Deploying EPDM on Windows Azure


Two weeks ago I did a show on my experiences of setting up a test server for EPDM on Microsoft's Platform as a  service (PaaS) and have been testing this setup over the last week.  I wanted to show a quick setup tutorial since this services has a 90 day trial where you can test drive it fully!

Since many of you probably have a Microsoft account, especially if you are testing Windows 8 or more primitivlely have a Hotmail account login, you can sign up for the trial and then get access to the Portal for Windows Azure.  Here are the options that you get access to once you complete the trial signup process.

For EPDM purposes there were two services that I was interested in, Virtual Machines and SQL Databases.  At first my thought was to use a VM to host the server requirements for the archive and database services and a drive to house the archive hive (data store for file versions) and then host the database on the hosted SQL database service.  

Before I move forward, I tested if this SQL service would support all the same features as the on-premises version .  After further research, this was more of a service to power database applications and does not support stored procedures and other requirements needed for the vault creation wizard (SA access or db_owner access).  I did try a few other tricks like creating the database on a local machine and then importing it to the SQL store but no luck.  In SQL Management Studio 2012 there is a new database task to deploy to SQL Azure which failed when I tried with the Conisio Master and vault database:

So despite wanting to use the hosted SQL platform, I had to resort to utilizing a local instance of SQL on a Windows Azure virtual machine.  The saving grace to using the Windows Azure VM is that you can literally deploy an instance in about 2 minutes with SQL already installed and setup.  The other benefit is downloading the 1GB EPDM install package also took only 3 min to download from the deployed VM!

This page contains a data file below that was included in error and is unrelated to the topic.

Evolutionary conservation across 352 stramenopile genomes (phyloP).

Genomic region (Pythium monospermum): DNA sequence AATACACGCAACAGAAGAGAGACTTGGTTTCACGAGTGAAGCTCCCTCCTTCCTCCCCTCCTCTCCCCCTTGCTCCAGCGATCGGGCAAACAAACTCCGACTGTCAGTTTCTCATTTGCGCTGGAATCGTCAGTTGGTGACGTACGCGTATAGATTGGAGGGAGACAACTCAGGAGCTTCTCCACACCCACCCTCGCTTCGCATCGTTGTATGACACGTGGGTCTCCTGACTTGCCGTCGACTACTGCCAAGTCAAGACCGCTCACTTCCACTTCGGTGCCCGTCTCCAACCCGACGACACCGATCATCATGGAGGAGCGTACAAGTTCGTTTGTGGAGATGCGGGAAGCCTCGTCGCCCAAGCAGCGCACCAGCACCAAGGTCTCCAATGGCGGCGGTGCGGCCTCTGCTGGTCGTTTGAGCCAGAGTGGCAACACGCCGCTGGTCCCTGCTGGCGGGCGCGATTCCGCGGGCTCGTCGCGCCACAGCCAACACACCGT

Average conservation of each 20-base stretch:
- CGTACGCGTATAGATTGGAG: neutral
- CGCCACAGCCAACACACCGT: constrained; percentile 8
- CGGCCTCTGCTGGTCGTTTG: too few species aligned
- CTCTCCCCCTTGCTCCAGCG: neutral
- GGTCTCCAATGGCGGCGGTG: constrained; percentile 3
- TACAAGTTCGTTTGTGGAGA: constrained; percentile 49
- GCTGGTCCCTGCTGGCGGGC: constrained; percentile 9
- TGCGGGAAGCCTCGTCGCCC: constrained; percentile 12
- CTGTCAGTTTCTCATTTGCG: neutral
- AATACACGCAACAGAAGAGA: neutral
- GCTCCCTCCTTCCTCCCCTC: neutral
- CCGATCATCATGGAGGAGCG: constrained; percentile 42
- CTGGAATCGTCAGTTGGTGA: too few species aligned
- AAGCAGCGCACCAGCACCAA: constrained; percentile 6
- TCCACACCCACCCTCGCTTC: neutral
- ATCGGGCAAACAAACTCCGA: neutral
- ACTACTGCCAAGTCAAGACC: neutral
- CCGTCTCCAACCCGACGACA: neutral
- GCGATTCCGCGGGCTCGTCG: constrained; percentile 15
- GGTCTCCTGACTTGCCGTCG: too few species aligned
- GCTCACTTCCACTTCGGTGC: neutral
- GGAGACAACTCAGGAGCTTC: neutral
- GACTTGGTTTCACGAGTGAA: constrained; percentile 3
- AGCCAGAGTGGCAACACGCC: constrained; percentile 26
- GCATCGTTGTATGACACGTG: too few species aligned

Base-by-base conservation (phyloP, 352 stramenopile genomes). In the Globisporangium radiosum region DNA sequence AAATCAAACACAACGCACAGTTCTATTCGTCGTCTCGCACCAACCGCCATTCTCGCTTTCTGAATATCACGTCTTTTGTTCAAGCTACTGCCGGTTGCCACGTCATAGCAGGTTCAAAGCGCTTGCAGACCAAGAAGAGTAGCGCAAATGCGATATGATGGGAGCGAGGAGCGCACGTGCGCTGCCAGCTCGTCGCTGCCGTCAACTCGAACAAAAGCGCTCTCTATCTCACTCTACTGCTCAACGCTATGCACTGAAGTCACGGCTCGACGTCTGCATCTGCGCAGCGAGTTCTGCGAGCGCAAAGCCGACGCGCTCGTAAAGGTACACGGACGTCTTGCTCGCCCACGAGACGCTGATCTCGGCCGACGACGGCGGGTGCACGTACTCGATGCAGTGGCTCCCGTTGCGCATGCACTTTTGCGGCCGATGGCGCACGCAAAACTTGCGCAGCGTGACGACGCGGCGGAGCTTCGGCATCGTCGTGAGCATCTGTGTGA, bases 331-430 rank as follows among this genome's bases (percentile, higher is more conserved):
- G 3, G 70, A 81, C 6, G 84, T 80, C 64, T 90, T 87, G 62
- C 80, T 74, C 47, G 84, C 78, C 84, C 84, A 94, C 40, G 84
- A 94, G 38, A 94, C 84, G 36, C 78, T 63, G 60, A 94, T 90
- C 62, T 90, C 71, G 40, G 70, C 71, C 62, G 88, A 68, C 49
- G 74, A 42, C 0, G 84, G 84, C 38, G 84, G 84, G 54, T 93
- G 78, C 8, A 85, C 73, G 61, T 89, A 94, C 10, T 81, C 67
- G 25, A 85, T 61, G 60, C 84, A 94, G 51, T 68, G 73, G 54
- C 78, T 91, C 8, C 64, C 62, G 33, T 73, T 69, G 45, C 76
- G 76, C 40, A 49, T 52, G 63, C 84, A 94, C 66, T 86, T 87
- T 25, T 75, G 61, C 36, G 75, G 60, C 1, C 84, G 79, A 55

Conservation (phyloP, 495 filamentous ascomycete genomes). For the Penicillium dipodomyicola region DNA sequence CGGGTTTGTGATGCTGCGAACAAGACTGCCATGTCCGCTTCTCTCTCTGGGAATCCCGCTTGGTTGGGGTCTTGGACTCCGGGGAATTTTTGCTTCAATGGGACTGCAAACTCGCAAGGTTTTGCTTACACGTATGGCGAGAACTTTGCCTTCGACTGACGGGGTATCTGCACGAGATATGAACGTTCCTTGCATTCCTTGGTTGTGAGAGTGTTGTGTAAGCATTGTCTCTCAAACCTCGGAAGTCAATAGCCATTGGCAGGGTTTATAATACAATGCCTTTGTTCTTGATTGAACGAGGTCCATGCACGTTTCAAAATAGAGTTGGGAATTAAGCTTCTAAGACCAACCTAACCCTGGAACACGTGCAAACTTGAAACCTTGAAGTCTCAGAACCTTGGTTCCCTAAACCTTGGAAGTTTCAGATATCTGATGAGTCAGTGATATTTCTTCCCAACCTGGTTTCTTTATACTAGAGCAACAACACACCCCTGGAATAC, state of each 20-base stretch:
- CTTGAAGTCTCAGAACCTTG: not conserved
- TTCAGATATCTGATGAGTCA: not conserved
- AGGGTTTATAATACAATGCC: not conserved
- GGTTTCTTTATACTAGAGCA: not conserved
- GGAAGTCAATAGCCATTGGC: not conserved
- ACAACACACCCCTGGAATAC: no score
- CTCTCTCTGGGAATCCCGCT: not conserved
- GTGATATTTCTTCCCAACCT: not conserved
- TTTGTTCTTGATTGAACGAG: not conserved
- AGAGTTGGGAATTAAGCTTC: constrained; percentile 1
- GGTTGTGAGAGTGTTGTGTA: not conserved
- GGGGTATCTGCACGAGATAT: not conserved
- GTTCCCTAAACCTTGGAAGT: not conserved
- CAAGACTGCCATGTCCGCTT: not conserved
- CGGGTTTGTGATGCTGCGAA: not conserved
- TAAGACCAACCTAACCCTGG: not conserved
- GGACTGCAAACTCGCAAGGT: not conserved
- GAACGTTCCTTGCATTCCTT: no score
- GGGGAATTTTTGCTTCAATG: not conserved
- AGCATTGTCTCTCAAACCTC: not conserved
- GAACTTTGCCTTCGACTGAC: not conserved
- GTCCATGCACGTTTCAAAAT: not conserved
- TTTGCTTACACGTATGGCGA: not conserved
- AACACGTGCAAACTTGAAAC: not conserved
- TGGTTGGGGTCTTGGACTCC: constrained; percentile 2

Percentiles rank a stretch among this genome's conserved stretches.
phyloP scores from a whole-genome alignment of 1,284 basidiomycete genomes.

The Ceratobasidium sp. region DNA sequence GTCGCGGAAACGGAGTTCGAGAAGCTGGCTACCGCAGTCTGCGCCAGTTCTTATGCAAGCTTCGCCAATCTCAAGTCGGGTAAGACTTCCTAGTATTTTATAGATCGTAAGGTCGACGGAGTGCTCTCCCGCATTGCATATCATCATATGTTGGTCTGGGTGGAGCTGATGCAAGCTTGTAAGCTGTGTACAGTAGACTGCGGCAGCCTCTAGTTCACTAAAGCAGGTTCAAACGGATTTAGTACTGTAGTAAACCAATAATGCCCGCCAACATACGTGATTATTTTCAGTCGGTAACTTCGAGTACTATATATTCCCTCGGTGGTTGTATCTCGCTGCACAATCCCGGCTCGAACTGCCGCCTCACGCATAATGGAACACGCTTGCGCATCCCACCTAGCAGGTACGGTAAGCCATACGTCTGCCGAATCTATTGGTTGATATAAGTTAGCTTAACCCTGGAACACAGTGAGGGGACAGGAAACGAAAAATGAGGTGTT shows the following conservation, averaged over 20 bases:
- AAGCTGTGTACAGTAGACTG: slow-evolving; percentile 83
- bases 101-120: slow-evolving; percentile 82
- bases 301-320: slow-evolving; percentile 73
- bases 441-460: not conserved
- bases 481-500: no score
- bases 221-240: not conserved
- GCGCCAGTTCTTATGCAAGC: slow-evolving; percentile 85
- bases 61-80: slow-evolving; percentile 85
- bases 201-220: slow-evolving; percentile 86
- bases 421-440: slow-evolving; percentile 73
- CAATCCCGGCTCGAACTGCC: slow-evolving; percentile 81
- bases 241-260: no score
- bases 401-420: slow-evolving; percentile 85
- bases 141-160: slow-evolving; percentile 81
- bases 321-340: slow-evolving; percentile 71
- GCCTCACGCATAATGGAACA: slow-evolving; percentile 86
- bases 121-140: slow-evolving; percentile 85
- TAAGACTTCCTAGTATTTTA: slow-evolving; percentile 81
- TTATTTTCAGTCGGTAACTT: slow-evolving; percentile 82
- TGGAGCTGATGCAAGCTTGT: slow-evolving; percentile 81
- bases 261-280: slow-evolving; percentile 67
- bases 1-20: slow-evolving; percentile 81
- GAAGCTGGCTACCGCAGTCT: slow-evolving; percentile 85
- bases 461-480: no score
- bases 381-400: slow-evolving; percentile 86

So here is the quick list to build your own testing vault for EPDM with a picture step by step:

Once you follow the steps in the VM creation wizard, you will need to wait until the status of the VM show "Running".  You will then be able to click "Connect" which will create an RDP file with all the required connection info.  Now you have remote access to a brand new VM running Windows Server 2008 R2 with MS SQL 2012 installed.  There are a few changes to the setup that will need to be adjusted before use with EPDM is possible:

  1. Switch the SQL instance to Mixed mode and set your SA password (I am assuming you know how to do this -> Properties of the server in MS SQL MGT Studio.)
  2. Add connection endpoints in Windows Azure to allow specific port communication with the new server (I used different ports for the archive server for the external port.
  3. Possibly open up ports in the firewall on the server as well (3030 and 1433/1434)

Now that the server is setup, the rest is done on the client machine.  On the client machine, add the public name of the server to the client machine's hosts file (C:\Windows\system32\drivers\etc) and point it to the public IP address shown on the VM dashboard on Windows Azure.  Now you can add the server and create a new vault hosted in the cloud.

Now I know I left out a few steps but there are a few things to also mention about this platform.  If this is going to be a production system, this setup does not address encryption, therefore all traffic is open and would recommend setting up a server to server VPN so that traffic is secure.  The other mention is that this does have to eventually be paid for so if you are curious on the cost of a hosted server, Microsoft has built a beautiful pricing tool that gives you live feedback of the monthly cost for your cloud setup.

I run into a lot of companies that do not have an IT staff and/or resources to setup the infrastructure required to deploy EPDM.  Having a service that can provide a server at a reasonable cost, with nearly no maintenance and automatic backup off site can be a nice resource for the small business.  I like it for testing new software since I can deploy quickly and not impact my production environment. ~Lou